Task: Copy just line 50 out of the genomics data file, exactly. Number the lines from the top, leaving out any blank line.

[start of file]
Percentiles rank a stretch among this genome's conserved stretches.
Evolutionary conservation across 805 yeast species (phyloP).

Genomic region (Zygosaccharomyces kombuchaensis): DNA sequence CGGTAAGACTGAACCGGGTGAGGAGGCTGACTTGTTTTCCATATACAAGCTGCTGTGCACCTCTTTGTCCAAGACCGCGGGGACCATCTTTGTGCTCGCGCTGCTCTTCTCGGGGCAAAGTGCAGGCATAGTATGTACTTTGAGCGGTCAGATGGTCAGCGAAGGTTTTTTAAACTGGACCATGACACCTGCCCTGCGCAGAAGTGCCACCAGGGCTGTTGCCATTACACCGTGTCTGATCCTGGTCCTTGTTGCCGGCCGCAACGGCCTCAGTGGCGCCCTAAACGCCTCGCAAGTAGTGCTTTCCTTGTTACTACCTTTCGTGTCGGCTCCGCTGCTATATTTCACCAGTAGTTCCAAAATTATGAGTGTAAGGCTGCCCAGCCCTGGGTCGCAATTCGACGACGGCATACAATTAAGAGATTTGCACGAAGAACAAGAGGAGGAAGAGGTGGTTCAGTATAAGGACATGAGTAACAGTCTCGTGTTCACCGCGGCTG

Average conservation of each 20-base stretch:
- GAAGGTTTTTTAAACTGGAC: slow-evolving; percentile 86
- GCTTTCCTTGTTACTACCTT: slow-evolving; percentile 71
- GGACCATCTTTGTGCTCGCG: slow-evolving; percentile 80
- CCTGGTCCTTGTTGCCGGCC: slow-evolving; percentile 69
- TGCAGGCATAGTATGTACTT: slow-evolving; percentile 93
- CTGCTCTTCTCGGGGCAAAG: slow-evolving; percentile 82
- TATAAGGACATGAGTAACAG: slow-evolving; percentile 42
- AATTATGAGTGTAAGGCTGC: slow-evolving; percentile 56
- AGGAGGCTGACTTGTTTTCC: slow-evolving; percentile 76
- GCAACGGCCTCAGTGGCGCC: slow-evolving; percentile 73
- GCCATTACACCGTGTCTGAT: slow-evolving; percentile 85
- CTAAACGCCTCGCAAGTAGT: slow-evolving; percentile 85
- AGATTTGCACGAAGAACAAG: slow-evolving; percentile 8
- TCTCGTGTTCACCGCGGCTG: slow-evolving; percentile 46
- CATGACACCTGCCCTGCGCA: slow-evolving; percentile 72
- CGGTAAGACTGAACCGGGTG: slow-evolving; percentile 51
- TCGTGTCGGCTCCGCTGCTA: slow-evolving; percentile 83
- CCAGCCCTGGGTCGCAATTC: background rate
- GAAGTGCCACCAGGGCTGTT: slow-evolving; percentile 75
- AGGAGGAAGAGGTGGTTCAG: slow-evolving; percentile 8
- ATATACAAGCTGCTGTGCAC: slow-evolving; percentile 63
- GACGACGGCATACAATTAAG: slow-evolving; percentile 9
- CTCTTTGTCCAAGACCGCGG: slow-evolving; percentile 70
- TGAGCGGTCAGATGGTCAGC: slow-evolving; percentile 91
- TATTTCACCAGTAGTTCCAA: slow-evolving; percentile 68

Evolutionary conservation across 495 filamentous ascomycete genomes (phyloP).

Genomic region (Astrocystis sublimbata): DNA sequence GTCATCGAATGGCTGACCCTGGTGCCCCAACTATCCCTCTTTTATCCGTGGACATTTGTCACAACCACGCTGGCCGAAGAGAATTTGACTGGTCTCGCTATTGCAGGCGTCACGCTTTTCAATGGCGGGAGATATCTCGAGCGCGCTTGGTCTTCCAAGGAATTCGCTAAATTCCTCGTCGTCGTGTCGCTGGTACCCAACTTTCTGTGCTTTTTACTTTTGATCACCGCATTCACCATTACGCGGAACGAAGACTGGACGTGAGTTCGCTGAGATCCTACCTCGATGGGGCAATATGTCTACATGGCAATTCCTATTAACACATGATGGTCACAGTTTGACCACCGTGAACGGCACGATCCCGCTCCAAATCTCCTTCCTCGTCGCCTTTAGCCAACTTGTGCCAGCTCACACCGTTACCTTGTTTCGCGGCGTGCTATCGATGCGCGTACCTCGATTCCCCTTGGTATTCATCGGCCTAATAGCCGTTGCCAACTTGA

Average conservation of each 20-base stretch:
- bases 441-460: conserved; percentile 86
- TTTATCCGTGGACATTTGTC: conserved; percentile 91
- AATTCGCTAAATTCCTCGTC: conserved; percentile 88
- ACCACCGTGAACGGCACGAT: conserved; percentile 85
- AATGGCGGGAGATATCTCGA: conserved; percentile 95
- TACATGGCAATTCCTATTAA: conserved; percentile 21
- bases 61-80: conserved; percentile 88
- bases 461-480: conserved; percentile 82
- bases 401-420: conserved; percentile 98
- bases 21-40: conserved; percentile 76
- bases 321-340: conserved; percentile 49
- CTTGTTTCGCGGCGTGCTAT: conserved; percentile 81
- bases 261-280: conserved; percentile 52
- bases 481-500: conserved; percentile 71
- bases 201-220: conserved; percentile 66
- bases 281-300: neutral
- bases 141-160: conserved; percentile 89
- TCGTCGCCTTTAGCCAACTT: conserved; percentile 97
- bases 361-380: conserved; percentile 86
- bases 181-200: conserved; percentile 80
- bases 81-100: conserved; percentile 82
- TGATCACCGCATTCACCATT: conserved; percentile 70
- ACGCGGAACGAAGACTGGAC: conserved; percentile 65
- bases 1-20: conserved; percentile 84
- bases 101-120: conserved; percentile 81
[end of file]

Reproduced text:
- TCGTCGCCTTTAGCCAACTT: conserved; percentile 97